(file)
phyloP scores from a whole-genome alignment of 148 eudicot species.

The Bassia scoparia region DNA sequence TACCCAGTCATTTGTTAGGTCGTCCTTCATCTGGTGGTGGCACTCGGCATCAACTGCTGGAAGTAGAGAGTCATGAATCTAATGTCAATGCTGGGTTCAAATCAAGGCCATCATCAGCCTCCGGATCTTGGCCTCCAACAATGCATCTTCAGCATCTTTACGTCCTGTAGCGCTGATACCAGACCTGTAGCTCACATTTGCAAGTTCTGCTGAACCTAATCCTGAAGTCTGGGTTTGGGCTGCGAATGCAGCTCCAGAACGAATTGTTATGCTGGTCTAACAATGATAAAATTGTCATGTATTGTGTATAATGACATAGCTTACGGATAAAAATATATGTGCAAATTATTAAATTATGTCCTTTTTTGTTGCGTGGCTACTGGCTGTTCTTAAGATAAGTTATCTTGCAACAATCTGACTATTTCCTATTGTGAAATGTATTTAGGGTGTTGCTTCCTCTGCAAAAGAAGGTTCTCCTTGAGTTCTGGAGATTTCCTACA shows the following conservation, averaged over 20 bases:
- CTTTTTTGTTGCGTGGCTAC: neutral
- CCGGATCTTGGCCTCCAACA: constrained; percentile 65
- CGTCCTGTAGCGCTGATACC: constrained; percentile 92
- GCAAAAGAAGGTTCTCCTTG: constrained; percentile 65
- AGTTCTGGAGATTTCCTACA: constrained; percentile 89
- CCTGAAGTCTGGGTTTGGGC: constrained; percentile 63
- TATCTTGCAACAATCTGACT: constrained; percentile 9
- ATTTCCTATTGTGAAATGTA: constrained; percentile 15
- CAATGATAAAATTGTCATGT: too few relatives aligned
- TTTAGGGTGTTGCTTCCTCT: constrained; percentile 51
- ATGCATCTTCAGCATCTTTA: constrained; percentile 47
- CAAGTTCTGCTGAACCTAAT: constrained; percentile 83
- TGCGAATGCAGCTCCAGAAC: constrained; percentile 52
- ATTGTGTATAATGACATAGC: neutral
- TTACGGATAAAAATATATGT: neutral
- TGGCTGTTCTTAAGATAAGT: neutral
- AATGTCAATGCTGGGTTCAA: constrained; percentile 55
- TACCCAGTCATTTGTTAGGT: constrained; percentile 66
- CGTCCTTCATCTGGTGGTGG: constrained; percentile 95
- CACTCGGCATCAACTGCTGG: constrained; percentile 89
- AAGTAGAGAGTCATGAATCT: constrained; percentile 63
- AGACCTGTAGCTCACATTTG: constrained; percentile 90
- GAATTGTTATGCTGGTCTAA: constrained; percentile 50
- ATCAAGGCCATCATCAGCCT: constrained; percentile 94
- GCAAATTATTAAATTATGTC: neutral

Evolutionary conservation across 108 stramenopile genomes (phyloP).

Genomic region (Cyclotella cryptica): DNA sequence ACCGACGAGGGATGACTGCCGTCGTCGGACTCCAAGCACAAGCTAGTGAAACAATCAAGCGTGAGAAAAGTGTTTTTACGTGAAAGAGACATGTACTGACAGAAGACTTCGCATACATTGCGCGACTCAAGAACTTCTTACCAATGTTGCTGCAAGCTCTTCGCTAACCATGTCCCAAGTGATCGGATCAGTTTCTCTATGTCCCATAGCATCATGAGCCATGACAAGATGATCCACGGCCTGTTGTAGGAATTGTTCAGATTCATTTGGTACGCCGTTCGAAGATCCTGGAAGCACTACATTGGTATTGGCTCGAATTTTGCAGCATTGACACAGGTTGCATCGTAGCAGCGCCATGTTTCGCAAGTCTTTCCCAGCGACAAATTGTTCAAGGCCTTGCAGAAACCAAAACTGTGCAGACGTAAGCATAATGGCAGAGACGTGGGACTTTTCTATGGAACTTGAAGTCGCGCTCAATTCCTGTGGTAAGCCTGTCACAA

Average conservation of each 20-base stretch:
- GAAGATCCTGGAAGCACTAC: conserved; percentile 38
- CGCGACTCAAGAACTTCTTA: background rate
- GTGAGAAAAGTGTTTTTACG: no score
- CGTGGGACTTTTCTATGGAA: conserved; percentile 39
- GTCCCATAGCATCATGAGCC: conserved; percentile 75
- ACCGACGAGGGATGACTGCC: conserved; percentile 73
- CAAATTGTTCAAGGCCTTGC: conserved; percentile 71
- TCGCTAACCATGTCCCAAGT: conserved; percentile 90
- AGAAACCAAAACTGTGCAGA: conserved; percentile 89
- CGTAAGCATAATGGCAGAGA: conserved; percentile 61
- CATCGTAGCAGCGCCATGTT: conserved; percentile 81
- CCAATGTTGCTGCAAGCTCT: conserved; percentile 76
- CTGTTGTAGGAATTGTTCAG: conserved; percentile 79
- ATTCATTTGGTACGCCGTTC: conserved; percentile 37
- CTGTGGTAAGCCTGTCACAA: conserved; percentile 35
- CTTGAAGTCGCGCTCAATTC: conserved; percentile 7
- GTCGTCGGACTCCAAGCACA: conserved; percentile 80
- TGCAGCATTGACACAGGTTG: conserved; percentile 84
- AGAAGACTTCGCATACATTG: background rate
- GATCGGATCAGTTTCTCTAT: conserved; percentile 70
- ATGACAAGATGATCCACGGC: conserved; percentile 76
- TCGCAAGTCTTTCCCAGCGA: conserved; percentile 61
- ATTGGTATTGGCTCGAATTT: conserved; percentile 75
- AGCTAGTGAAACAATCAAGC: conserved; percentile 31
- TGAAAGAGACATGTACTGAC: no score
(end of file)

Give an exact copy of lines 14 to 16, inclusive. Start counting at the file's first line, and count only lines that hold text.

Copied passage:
- CAAGTTCTGCTGAACCTAAT: constrained; percentile 83
- TGCGAATGCAGCTCCAGAAC: constrained; percentile 52
- ATTGTGTATAATGACATAGC: neutral